Brace Yourself 

Portland Playhouse's In the Red and Brown Water Doesn't Let Up

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I COULD BARELY keep up with the rapid, unyielding pace that was the first 20 minutes of In the Red and Brown Water, part one of Tarell Alvin McCraney's acclaimed trilogy The Brother/Sister Plays. That hardly mattered, however: While the analytical side of my brain strained for context and exposition, it was my senses that ultimately took over. By the time intermission struck, it was clear that McCraney's uncompromising text and Victor Mack's inspired direction weren't going to let up: This was theater to be felt, not analyzed.

In the Red and Brown Water takes place in the fictionalized town of San Pere, Louisiana, in "the distant present." It follows the life of Oya (played by the captivating Ramona Lisa Alexander) as she grows from a sweet young girl who runs faster than anyone in the state into a heartbroken, middle-aged woman longing for family and a child. Oya has two lovers, Shango (Damian Thompson), a swaggering and handsome playboy, and Ogun (Bobby Bermea), a speech-impaired gentleman who wants nothing more than to see Oya smile. Most of the play's dramatic action bounces between Oya's feelings for these men and her interactions with her n'er-do-well aunt Elegua (Jennifer Lanier), as well as her childhood friend Elegba (a haunting Brian Demar Jones), who's both a sort of younger brother and guardian angel. These characters age, grow, and change along with Oya, but there's little in the way of signposts. The sparse, effective design elements are woven into Mack's direction in such a way that time passes seamlessly; we see characters bloom through subtlety in performance rather than in makeup and montage.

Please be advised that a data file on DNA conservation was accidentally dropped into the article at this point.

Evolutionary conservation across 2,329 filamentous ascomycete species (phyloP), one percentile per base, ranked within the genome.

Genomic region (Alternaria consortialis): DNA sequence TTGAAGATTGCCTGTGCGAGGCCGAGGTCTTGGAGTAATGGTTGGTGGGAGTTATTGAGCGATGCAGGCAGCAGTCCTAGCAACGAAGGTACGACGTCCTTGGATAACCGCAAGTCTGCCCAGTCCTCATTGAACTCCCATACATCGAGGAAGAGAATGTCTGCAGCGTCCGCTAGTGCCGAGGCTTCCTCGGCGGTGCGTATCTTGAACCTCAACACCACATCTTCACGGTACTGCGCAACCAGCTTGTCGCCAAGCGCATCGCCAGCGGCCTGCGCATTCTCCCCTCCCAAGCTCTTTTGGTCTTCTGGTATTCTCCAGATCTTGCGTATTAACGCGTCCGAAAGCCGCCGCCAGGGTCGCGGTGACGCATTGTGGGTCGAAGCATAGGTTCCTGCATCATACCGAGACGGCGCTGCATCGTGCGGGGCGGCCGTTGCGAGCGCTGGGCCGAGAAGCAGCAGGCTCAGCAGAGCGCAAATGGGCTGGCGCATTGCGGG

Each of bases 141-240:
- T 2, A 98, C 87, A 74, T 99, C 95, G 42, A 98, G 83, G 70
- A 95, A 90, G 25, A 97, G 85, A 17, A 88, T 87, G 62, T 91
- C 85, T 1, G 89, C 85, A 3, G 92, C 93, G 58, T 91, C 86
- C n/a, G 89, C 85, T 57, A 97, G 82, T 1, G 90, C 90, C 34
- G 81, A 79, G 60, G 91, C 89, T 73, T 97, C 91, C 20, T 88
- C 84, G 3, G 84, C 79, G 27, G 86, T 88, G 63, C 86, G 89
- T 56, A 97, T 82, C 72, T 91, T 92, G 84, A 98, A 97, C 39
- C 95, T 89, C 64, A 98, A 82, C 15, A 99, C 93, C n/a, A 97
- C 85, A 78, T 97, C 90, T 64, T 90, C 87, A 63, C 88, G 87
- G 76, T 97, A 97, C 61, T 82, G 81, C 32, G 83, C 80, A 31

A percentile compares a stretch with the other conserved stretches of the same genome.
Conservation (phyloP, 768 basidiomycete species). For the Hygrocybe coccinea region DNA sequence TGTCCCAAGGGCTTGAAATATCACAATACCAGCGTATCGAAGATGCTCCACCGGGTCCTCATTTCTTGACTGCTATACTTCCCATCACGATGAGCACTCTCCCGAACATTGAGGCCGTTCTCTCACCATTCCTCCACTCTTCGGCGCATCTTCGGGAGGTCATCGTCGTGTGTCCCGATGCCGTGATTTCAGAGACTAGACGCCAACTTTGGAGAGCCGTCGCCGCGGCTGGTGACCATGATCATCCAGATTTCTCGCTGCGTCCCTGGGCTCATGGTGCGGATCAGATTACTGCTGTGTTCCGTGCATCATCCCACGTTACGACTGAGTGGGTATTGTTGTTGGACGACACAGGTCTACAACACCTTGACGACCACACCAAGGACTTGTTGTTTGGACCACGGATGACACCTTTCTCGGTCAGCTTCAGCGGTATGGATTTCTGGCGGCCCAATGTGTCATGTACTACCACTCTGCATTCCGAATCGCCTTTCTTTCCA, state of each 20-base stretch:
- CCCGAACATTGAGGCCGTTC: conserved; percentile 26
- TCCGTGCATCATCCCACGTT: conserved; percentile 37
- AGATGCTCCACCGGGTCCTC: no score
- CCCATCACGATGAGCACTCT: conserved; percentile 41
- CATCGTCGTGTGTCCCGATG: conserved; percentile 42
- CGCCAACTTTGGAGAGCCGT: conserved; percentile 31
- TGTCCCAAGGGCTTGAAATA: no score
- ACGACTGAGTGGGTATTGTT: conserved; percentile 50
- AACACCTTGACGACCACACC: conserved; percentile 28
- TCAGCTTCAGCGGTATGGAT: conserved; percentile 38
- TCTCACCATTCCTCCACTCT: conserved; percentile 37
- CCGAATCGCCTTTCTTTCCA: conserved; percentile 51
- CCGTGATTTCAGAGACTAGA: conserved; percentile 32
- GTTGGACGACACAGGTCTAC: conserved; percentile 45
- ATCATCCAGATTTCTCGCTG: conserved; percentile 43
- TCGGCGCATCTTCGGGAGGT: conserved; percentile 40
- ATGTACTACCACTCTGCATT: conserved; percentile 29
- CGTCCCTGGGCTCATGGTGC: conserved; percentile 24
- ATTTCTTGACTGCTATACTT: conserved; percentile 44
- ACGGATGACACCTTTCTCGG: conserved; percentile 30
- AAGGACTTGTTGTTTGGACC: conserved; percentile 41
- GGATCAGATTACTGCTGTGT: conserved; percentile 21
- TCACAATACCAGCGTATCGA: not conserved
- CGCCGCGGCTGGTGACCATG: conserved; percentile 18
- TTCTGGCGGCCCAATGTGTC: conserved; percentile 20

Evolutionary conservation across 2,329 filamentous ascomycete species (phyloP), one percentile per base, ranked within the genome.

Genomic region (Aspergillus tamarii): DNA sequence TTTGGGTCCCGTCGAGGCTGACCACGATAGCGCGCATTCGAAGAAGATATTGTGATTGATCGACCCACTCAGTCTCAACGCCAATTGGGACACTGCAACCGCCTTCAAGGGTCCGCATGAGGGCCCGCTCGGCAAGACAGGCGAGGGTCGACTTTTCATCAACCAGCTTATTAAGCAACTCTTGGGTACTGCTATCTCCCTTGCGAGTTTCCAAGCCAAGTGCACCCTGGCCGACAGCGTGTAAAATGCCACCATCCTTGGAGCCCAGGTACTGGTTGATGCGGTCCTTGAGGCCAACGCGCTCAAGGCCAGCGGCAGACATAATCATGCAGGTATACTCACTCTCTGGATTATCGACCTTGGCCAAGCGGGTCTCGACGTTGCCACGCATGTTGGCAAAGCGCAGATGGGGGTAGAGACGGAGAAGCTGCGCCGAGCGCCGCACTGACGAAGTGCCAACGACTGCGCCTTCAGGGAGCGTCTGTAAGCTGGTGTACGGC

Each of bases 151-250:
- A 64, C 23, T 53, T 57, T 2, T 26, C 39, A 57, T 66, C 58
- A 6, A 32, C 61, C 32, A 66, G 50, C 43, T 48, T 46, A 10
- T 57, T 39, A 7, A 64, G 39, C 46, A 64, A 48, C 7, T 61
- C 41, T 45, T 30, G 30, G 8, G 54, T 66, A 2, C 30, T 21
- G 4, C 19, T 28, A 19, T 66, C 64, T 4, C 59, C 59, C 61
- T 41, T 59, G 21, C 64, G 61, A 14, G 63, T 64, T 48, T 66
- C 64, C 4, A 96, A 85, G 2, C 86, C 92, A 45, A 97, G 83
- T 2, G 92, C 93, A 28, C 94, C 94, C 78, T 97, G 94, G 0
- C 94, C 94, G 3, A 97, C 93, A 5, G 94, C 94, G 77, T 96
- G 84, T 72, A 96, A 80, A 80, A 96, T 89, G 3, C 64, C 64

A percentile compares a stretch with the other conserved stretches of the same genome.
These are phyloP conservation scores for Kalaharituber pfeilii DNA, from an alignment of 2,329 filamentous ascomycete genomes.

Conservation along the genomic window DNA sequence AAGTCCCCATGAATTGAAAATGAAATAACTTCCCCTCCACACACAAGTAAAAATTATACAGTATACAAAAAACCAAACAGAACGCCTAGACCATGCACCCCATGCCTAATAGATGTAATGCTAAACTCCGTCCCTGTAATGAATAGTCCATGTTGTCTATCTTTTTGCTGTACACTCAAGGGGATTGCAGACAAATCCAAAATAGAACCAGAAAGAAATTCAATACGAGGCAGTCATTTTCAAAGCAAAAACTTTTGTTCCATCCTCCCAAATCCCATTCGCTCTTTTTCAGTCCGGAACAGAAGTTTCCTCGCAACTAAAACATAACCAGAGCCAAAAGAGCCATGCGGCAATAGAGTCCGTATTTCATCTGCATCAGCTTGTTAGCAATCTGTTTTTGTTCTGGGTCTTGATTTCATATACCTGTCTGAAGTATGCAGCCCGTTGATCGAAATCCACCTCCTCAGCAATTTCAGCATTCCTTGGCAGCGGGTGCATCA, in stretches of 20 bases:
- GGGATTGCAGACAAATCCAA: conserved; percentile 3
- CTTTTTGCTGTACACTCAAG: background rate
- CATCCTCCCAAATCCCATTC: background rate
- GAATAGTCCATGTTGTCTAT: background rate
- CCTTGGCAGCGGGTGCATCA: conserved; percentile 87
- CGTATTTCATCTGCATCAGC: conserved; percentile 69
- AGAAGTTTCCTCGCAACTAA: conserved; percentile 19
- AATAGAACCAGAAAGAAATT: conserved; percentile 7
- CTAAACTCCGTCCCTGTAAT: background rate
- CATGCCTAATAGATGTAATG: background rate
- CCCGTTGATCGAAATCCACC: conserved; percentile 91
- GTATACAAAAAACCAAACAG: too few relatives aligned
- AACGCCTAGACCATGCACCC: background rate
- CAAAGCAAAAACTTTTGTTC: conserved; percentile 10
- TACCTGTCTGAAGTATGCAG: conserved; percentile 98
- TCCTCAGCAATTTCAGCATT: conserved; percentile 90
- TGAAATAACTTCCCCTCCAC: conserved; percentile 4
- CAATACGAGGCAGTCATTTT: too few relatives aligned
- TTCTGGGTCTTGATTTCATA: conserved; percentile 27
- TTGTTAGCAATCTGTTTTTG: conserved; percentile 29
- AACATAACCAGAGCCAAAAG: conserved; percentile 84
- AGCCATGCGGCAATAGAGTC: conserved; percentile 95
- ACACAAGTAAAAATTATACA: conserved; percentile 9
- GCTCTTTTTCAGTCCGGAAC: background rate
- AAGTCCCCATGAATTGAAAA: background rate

At the heart of In the Red and Brown Water is an echoing focus on loss—of loved ones, dreams, and identity—but the play never delves too deeply into remorse. This is largely due to an ensemble and a director who find as much joy in the storytelling as possible. Combined with the ownership that the cast takes of McCraney's words, the results are an evening of theater not easily forgotten. One hopes Portland Playhouse will build on this solid foundation and round out the remaining Brother/Sister Plays (staged concurrently with In the Red and Brown Water starting Thursday, April 19) with equally bracing and honest treatments. Something tells me there's nothing to worry about.

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